Using savings, B.K. invested 500,000 rupees ($4,248), set up his office, bought raw materials and hired five full-time workers.
“It is difficult to pay their wages on time,” he says. “Sometimes I pay them after 10 days.”
Hari Bahadur Khatri, 42, left Nepal because of the Maoist conflict and political unrest. He worked in Qatar for 11 years and returned in November 2017.
He started a vegetable farm and wanted to add more land, build more greenhouse-like tunnels and employ more workers. His government-owned bank rejected his application, too.
“If I don’t get the loan, then I have to take a loan elsewhere at a higher interest,” he says. “I have already invested, so I can’t even go overseas for work.”
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Rajan Prasad Shrestha, executive director of the Foreign Employment Board, says applicants’ poorly drawn business proposals and banks’ aversion to risk surprised the government.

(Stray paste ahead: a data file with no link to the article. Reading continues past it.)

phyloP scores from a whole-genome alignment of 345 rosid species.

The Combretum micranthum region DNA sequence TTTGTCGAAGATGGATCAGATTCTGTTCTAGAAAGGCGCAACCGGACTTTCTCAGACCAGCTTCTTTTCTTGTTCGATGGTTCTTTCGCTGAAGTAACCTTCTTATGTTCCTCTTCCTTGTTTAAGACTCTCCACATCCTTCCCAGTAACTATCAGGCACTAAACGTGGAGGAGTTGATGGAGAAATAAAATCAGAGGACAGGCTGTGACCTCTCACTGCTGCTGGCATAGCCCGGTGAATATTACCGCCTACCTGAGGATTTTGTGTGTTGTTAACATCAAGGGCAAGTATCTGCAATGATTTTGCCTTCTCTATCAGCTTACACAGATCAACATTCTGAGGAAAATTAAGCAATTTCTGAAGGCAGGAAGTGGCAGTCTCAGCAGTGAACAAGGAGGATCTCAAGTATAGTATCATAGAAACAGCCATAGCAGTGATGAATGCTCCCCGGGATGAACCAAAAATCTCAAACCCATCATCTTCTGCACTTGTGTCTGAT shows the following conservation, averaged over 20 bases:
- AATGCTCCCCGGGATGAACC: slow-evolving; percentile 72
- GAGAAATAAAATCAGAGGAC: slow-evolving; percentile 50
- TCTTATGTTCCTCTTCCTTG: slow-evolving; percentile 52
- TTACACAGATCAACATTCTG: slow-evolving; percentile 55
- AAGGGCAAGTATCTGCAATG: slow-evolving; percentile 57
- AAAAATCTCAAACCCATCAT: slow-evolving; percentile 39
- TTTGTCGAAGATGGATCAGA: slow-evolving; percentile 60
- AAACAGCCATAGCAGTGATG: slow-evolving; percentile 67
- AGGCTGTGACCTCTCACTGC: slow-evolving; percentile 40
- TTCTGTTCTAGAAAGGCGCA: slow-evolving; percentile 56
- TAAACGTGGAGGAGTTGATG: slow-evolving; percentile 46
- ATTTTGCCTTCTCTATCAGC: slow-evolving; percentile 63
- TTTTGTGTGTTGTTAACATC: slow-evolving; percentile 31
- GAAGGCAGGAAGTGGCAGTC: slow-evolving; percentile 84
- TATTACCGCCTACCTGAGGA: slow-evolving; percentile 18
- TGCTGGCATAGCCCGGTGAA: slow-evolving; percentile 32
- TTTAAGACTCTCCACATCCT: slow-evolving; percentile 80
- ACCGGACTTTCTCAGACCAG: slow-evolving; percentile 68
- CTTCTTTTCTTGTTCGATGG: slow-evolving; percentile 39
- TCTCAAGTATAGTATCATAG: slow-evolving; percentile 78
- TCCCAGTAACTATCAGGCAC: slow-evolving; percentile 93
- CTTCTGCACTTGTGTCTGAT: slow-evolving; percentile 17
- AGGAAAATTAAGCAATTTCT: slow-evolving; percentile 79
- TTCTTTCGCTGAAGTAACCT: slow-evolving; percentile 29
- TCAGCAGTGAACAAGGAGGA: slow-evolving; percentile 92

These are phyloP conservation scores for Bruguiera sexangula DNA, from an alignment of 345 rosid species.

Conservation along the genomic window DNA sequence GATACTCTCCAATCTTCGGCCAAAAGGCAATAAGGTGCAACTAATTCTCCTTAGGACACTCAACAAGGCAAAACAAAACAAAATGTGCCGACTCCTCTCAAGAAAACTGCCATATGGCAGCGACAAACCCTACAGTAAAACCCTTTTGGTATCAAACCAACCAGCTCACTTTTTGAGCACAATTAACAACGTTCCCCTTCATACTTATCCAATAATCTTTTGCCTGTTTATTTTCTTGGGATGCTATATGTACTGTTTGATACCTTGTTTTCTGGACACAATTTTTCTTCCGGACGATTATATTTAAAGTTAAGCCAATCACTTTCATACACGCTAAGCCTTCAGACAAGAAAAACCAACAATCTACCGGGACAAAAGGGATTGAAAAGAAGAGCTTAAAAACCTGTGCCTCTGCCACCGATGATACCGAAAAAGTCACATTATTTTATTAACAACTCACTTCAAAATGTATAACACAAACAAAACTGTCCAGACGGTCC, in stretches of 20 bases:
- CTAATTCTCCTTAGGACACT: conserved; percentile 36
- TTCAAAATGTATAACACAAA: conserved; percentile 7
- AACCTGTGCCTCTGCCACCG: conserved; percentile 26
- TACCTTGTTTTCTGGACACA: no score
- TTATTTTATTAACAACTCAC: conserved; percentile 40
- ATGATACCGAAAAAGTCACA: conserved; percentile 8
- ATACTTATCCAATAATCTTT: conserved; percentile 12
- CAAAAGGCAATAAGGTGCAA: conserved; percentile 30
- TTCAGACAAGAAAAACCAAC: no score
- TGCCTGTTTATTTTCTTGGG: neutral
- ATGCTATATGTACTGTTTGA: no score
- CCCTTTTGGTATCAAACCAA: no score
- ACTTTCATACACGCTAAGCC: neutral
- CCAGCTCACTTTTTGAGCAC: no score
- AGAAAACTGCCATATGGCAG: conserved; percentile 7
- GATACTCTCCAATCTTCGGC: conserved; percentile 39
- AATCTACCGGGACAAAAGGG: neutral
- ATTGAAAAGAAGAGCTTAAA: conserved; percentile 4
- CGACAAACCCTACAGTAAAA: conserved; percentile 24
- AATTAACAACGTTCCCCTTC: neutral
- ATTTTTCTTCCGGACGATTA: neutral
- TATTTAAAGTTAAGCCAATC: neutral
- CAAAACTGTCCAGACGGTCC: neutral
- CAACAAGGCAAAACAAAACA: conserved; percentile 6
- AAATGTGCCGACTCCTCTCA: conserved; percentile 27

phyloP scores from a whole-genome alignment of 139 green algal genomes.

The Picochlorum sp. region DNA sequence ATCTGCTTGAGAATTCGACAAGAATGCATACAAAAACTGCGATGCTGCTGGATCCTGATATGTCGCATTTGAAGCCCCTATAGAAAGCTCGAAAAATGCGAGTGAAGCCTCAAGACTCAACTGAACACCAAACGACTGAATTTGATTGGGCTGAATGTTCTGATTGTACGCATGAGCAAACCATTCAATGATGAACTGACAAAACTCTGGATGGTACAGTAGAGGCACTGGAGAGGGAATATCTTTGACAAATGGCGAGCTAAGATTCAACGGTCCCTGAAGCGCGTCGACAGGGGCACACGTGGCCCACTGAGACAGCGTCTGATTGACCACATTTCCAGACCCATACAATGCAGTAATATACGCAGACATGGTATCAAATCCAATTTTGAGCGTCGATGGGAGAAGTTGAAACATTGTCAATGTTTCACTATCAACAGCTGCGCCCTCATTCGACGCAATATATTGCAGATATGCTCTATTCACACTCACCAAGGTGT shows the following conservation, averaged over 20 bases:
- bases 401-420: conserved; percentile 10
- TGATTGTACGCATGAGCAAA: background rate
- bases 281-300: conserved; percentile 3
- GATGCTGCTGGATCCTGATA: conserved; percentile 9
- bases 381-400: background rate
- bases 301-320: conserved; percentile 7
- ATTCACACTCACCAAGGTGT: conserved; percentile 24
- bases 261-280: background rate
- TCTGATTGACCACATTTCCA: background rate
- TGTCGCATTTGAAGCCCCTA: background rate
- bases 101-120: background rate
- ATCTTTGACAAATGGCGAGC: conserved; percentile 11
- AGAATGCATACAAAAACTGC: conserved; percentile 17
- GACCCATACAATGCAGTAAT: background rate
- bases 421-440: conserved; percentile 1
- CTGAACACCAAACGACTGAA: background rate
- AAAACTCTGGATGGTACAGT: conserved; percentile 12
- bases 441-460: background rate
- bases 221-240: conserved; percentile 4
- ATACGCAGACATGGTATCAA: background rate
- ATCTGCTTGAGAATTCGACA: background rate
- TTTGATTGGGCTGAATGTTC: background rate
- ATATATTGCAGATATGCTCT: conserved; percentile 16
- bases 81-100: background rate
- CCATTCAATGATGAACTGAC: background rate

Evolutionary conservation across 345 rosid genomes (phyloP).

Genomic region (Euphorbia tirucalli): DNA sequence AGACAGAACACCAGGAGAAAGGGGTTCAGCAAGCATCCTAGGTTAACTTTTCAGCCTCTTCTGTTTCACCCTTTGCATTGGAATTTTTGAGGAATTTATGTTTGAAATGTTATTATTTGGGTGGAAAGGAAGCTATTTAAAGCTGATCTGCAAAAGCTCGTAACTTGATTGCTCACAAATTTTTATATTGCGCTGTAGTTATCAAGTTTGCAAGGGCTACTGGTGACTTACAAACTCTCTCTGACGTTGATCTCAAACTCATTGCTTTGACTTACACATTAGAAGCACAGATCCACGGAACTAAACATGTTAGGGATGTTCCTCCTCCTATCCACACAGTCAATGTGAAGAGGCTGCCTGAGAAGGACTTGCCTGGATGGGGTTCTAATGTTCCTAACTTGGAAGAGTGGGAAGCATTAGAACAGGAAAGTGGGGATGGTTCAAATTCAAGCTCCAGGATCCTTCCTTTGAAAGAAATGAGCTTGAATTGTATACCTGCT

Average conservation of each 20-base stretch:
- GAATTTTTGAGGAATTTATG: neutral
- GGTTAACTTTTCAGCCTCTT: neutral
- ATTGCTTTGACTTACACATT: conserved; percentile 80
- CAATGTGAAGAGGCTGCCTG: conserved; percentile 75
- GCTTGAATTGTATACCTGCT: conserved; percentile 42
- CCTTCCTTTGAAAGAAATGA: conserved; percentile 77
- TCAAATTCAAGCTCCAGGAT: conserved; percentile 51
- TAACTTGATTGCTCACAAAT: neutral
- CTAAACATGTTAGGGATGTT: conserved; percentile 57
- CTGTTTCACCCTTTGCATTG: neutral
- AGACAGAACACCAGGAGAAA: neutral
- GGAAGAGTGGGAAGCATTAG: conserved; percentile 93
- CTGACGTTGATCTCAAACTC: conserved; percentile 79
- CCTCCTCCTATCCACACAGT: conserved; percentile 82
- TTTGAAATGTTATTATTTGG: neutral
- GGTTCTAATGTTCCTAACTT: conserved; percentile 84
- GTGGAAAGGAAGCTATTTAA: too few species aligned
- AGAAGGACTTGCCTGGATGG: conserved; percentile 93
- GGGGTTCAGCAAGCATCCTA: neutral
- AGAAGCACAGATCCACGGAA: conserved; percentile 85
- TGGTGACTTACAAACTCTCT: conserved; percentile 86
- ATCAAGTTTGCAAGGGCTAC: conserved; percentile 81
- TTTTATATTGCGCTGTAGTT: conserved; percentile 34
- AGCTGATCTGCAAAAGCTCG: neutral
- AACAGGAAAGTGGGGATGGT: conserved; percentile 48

Officials are working on a program to provide returning migrants with skills testing, he says, as well as training in entrepreneurship and financial literacy.
Bishwakarma, the carpenter who returned from Saudi Arabia, first applied for a soft loan at an NMB Bank branch in 2018. As he waded through the process, he took a regular loan of 300,000 rupees ($2,549) from a cooperative and started a small workshop.
He applied to another NMB Bank branch last year, hoping to expand his workshop, hire more people and open his furniture store.
That branch told him to register his company. To do that, he went to three local government bureaucracies, including the District Forest Office in Dharan, 381 kilometers (238 miles) from Kathmandu, the capital.
That office told him his workshop had to stand at least 500 meters (1,640 feet) away from the forest. His workshop, which is part of his house, is 460 meters (1,510 feet) away.
He says he feels stuck.
“I left my work and came home to start my business,” he says. “And I am still running around for my loan.”
Shilu Manandhar is a Global Press Journal reporter based in Kathmandu, Nepal. She specializes in migration and environmental reporting in Nepal.
Shilu Manandhar, GPJ, translated some interviews from Nepali. Click here to learn more about our translation policy.